Ansar al-Islam accused the “secular and atheist publishers” of putting out books by blasphemers that dishonored the Prophet Muhammad, and threatened more attacks.

If you don’t believe that all of this is brought on by stupidity, just read that last sentence again, especially the part about publishing blasphemous books that dishonor good old Muhammad.  

Wake up world, enough is enough.  Haven’t we reached that point yet. 

Tortilla Flat

Frankly, I do not know what to think about John Steinbeck’s Tortilla Flat.  On the one hand, this 1935 novel is an entertaining look at life through the eyes of a bunch of men whose biggest concern in life is where their next bottle of wine is coming from; on the other, the novel tends to leave the impression that everyone living in the Tortilla Flat section of Monterey, California, is shiftless and lazy.  And that impression, considering that all the characters in Tortilla Flat are (or would be called in today’s terms) Hispanics, is not one that leaves the reader very comfortable.

Danny and his friends are actually “paisanos.”  As Steinbeck puts it, a paisano “is a mixture of Spanish, Indian, Mexican and assorted Caucasian bloods.  His ancestors have lived in California for a hundred or two years…when questioned concerning his race, he indignantly claims pure Spanish blood and rolls up his sleeve to show that the soft inside of his arm is nearly white.”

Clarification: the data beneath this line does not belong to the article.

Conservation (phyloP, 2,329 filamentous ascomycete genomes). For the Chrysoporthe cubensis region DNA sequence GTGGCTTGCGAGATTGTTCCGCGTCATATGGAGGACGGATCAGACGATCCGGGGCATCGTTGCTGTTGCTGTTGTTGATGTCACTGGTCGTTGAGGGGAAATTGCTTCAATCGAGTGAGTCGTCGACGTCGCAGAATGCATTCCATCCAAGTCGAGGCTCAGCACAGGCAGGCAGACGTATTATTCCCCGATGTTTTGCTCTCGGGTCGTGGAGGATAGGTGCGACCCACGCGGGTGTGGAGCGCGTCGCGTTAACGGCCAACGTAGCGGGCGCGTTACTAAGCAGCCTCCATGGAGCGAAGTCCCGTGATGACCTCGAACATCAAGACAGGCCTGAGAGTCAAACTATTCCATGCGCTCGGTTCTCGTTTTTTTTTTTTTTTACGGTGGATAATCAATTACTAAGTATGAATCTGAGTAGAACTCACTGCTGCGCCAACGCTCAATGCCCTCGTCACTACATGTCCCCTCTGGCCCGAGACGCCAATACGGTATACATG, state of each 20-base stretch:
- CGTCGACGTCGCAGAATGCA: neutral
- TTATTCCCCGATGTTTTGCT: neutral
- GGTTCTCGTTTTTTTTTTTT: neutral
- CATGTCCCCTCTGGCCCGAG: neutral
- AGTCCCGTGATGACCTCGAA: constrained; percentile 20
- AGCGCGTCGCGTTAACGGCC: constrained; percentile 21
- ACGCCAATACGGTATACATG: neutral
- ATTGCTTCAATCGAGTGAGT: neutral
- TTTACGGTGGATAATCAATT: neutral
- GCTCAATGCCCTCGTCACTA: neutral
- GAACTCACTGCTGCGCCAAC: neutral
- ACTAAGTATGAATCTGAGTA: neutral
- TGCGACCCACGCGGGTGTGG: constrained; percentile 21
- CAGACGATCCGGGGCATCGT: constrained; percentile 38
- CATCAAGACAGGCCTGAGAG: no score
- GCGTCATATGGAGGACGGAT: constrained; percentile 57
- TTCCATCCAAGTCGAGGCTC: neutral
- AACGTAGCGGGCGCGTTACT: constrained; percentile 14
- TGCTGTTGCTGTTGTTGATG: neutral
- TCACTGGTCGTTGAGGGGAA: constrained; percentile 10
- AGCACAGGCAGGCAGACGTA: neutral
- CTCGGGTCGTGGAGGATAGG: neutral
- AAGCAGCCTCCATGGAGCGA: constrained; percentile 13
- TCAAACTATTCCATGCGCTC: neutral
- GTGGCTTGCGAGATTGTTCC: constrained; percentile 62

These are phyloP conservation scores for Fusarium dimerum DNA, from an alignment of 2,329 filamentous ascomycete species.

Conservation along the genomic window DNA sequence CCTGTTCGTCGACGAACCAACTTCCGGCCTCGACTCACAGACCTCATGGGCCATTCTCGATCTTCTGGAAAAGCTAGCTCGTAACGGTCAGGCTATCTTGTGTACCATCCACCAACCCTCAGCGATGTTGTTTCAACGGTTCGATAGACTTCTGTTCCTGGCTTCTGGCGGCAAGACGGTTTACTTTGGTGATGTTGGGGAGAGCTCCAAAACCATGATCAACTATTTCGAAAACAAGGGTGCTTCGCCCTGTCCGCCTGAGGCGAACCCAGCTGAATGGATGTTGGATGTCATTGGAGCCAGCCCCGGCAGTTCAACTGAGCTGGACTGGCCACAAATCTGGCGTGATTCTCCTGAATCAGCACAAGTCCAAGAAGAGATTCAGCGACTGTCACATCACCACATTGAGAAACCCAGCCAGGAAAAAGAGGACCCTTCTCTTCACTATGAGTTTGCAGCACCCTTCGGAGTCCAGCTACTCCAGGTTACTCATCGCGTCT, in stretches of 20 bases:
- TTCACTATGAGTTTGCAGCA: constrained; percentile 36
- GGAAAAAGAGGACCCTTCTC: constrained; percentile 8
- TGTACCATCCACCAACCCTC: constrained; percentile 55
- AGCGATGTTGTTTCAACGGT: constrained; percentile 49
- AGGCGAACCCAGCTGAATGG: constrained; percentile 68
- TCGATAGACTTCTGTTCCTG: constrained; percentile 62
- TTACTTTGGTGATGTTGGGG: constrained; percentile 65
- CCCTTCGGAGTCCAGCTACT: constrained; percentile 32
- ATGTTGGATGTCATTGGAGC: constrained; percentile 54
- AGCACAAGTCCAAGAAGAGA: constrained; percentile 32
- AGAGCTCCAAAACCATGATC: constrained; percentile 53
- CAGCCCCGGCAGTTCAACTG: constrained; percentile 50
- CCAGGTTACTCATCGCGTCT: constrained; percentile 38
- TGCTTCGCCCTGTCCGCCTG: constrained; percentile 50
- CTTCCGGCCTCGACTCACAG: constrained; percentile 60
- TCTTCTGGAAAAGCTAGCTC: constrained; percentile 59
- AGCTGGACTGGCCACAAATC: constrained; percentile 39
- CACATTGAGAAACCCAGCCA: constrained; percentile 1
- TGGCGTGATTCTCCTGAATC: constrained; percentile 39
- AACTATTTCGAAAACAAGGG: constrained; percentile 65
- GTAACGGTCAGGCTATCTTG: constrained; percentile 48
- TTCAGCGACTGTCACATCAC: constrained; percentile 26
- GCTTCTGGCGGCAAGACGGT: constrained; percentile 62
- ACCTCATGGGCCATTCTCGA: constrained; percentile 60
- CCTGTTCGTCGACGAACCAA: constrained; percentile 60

Danny’s crew has more in common than the love of drink.  He and several of his friends, in a moment of drunken patriotism, joined the military at the outbreak of World War I, and now they have returned one-by-one to Tortilla Flat to resume the lives they temporarily abandoned.  The boys had varying degrees of success during the war.  Danny himself never left the States, others of them saw the fighting, and at least one of them spent most of the war in the brig.  But now they are home and they have resumed a shiftless lifestyle that sees them working only long enough to earn the next bottle or two of wine.